By Mary Welch

Aurora Biosciences Corp. will receive about $46.9 million from the Cystic Fibrosis Foundation to identify and develop new cystic fibrosis drug candidates in what is being called the largest contract ever awarded by a voluntary health organization for drug discovery.

Under the five-year agreement, San Diego-based Aurora will identify and develop two to three new cystic fibrosis (CF) candidates that will be ready for the preclinical and clinical research stages. The Bethesda, Md.-based foundation will fund the Aurora-CFF initiative (also known as the CF Foundation/Aurora project) through technology access fees totaling $30 million for non-exclusive access to Aurora's assay, screening and chemistry technologies and for ongoing scientific support. With completion of specific clinical milestones, additional payments would be made, representing a potential investment by the foundation of $46.9 million.

The $30 million payment was calculated on the basis of funding 50 man-years of work, research support and research milestones. The additional $16.9 million will be paid to Aurora if two to three compounds receive "initial approval" by the FDA.

"It's a real deal with real money assigned to it," said Kevin Tang, senior biotech analyst with Deutsche Banc Alex. Brown in New York. "One of the impressive things about Aurora is that they're very good business people, and this is a great deal for both sides. For the Cystic Fibrosis Foundation, it fills a niche that big pharmaceutical companies aren't focussed on. For Aurora, it gives them significant funding with the $30 million virtually guaranteed and then another $17 million or so in milestones. It's a great collaboration."

Aurora's stock (NASDAQ:ABSC) closed Wednesday at $47.437, up $8.187, or 21 percent..

The agreement calls for Aurora to develop assays for up to six targets, perform up to four screens and eventually identify and develop up to two to three new CF drug development candidates suitable for preclinical research.

In addition, the two parties have a co-commercialization agreement that includes revenue sharing on any marketed products.

"This is a very significant deal," said Doug Farrell, Aurora's senior director, investor relations and corporate communications. "Not just in terms of the financial commitment, but it also goes beyond screening into optimization. As a result, we'll be able to capture more value further downstream."

The collaboration will use Aurora's assay development and screening services, its chemical library of about 400,000 compounds, as well as its secondary screening and lead-optimization capabilities. To assist in the process, an assay for, and screening of, the cystic fibrosis transmembrane conductance regulator (CFTR) - a protein that is defective in CF patients - will be developed.

Aurora will provide an integrated and multifaceted approach to the discovery of new therapeutics for CF. Among the technologies that will be used are Aurora's Voltage Sensor Probe technologies for assay development, UHTSS and VIPR technology for screening, metabolite technology for secondary screening and GeneBLAzer and GenomeScreen technology for target identification and validation.

The project will be the first wide-scale attempt to discover a treatment specifically for CF, a genetic disease that interferes with breathing and leads to lung inflammation and infections that eventually are fatal, the foundation said.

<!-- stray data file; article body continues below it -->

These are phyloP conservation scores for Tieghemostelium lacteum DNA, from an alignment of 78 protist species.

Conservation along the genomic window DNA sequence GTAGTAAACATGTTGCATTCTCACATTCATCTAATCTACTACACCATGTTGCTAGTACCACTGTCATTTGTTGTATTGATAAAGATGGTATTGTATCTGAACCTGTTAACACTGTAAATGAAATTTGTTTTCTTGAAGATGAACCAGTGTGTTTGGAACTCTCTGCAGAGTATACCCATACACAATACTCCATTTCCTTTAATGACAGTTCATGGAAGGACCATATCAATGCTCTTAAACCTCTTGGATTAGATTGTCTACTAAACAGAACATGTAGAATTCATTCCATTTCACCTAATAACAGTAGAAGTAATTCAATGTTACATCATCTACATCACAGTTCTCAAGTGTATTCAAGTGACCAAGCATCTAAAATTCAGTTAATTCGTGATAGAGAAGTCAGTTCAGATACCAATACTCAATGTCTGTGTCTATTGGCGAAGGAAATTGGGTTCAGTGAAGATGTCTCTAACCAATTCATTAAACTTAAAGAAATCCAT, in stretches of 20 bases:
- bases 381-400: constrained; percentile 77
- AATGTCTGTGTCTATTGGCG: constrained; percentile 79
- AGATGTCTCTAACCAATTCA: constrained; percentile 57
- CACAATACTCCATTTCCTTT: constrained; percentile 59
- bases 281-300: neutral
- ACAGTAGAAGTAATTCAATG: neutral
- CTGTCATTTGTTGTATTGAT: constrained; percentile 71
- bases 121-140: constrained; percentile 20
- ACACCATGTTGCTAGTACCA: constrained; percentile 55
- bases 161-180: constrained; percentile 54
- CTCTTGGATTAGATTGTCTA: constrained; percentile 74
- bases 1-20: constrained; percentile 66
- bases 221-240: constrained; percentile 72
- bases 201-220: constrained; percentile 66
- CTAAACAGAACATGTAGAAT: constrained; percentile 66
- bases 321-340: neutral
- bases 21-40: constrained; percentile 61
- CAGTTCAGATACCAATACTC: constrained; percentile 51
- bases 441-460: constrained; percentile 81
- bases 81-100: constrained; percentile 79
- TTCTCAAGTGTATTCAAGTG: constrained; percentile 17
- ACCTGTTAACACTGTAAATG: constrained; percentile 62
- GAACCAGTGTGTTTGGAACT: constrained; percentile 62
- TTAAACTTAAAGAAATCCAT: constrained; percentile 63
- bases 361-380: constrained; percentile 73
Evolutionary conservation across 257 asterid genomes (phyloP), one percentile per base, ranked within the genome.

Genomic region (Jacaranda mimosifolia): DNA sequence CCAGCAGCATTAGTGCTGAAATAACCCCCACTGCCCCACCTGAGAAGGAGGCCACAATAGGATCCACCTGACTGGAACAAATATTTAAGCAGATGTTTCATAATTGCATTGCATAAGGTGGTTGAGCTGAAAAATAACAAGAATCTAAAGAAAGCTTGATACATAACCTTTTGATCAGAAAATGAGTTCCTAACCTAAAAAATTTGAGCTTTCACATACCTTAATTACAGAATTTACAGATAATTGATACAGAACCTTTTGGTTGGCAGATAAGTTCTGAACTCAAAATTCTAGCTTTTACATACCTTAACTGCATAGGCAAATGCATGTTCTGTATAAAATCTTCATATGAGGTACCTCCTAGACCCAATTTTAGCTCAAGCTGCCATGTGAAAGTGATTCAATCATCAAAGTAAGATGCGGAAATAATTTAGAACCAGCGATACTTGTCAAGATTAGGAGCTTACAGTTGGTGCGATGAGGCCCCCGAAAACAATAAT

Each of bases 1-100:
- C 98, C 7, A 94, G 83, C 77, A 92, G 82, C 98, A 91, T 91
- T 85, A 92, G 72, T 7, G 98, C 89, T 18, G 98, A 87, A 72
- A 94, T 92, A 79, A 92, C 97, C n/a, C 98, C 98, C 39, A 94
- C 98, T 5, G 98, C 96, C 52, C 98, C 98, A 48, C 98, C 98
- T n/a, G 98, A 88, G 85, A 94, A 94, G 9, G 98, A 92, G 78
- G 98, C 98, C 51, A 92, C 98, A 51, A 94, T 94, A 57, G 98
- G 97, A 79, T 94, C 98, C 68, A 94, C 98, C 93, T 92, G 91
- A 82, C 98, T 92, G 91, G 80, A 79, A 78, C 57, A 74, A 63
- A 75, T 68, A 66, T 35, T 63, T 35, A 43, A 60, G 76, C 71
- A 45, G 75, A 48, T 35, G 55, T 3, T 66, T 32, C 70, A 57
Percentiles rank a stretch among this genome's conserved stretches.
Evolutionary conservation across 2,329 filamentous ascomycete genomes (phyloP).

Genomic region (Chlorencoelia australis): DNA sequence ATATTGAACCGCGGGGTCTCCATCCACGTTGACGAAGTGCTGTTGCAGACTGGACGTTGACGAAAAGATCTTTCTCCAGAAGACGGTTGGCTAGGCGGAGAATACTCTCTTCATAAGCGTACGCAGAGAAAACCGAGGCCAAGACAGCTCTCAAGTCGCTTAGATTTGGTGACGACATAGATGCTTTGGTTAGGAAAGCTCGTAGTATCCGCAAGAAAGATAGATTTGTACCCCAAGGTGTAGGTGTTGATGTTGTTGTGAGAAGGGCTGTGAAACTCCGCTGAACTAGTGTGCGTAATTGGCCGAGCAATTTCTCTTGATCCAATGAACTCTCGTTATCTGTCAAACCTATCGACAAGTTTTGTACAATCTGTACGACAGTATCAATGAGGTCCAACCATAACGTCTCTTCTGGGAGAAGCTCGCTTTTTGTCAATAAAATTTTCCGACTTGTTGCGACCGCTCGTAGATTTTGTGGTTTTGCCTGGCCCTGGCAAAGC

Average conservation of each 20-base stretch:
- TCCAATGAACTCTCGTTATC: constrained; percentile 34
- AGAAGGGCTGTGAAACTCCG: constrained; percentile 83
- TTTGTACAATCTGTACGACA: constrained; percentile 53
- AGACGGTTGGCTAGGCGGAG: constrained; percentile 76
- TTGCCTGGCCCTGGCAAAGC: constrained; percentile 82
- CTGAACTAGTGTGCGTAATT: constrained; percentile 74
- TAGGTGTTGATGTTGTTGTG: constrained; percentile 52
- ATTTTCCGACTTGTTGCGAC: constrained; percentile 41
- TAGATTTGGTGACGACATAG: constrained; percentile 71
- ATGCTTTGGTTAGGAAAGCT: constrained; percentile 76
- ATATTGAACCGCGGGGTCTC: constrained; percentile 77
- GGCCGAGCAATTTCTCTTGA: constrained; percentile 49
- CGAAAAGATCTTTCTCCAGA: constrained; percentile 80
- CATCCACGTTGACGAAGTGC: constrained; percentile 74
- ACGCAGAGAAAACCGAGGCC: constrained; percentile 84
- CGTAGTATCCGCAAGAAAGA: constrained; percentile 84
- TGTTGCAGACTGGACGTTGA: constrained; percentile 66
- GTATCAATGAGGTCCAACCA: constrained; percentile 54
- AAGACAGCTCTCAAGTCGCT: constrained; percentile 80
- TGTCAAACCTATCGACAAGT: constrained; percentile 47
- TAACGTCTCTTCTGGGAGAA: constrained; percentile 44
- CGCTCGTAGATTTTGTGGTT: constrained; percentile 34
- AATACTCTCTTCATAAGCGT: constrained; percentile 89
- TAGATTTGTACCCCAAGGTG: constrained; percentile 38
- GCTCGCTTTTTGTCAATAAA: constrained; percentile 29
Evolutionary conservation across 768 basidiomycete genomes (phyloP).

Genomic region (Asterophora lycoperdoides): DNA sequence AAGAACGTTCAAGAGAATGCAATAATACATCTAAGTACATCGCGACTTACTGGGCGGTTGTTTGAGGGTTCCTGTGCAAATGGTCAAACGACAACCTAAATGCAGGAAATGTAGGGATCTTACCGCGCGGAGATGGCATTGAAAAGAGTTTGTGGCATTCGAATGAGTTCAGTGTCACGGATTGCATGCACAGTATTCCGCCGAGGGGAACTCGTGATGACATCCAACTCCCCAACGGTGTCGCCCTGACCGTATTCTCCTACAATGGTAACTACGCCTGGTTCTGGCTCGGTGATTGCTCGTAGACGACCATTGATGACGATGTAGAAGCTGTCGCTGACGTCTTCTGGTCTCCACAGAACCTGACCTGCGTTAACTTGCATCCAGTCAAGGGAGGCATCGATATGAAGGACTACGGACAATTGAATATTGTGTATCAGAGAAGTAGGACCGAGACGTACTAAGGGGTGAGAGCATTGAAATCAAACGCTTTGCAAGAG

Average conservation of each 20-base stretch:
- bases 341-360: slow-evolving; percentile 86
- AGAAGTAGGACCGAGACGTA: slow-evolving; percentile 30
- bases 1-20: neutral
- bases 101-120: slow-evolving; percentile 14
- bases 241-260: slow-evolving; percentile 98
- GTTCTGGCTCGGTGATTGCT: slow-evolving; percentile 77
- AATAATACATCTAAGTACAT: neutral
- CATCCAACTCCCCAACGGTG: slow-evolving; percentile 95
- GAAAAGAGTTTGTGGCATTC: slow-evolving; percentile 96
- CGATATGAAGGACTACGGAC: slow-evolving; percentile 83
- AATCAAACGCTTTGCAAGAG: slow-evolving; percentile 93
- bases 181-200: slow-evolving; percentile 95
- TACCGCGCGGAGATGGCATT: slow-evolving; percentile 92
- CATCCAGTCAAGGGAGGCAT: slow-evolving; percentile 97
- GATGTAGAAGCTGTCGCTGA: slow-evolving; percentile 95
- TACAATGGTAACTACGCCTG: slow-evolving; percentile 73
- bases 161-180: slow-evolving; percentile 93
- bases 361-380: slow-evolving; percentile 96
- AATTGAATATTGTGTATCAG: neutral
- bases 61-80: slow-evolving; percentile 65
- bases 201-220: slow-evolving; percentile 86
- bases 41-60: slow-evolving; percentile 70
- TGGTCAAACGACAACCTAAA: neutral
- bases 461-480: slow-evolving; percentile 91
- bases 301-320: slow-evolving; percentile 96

The attempt to discover a CF-specific treatment was greatly enhanced by the discovery in 1989 of the CF gene.

A major effort of the project will be the search for a strategy to correct a defective protein in the cells lining the airways of people with CF. The defective protein interferes with the proper movement of chloride and sodium across the cells of the airways, producing a sticky mucus buildup in the lungs. Another treatment strategy will focus on finding novel agents to stop chronic bacterial infections in the lungs, which is the primary cause of death for those with CF.

The collaboration wants to reduce the CF drug development time frame to about seven years.

Aurora's scientists will screen the chemical compounds to see if any correct or modify defective CF cellular targets. "We want to whittle down these compounds to about two to three and take them to the stage where the foundation will file an IND [investigational new drug application]," Farrell said. "The foundation has an excellent network of clinical investigators in place who will take the compounds through clinical trials. They have a well-oiled machine. When any products are ready for market, we almost certainly will pick up a company interested in handling the sales and marketing aspects. We don't want to do that. It'll be no challenge finding a company anxious to enter into a licensing agreement."

In fact, the CF Foundation's Therapeutics Development Network has experience taking drugs into Phase I trials and beyond. This specialized clinical trials network was established in 1998 to expedite Phase I and Phase II evaluation of new products. The foundation's nationwide network of 114 accredited care centers will be among those sites selected for Phase III trials resulting from the Aurora partnership.

Currently there are about 20 new CF drugs in the development pipeline. Of those, 15 are in clinical trials and are being evaluated either through the Therapeutics Development Network or through other CF care centers across the U.S.

This is the second collaboration between the two entities. In September 1999, the foundation paid Aurora to support the identification of chemical compounds active against up to two cellular targets.

Funds for the collaboration are being raised by the CF Foundation's major gift campaign, Building Bridges to a Cure, which last year received a $20 million gift from the Bill and Melinda Gates Foundation.

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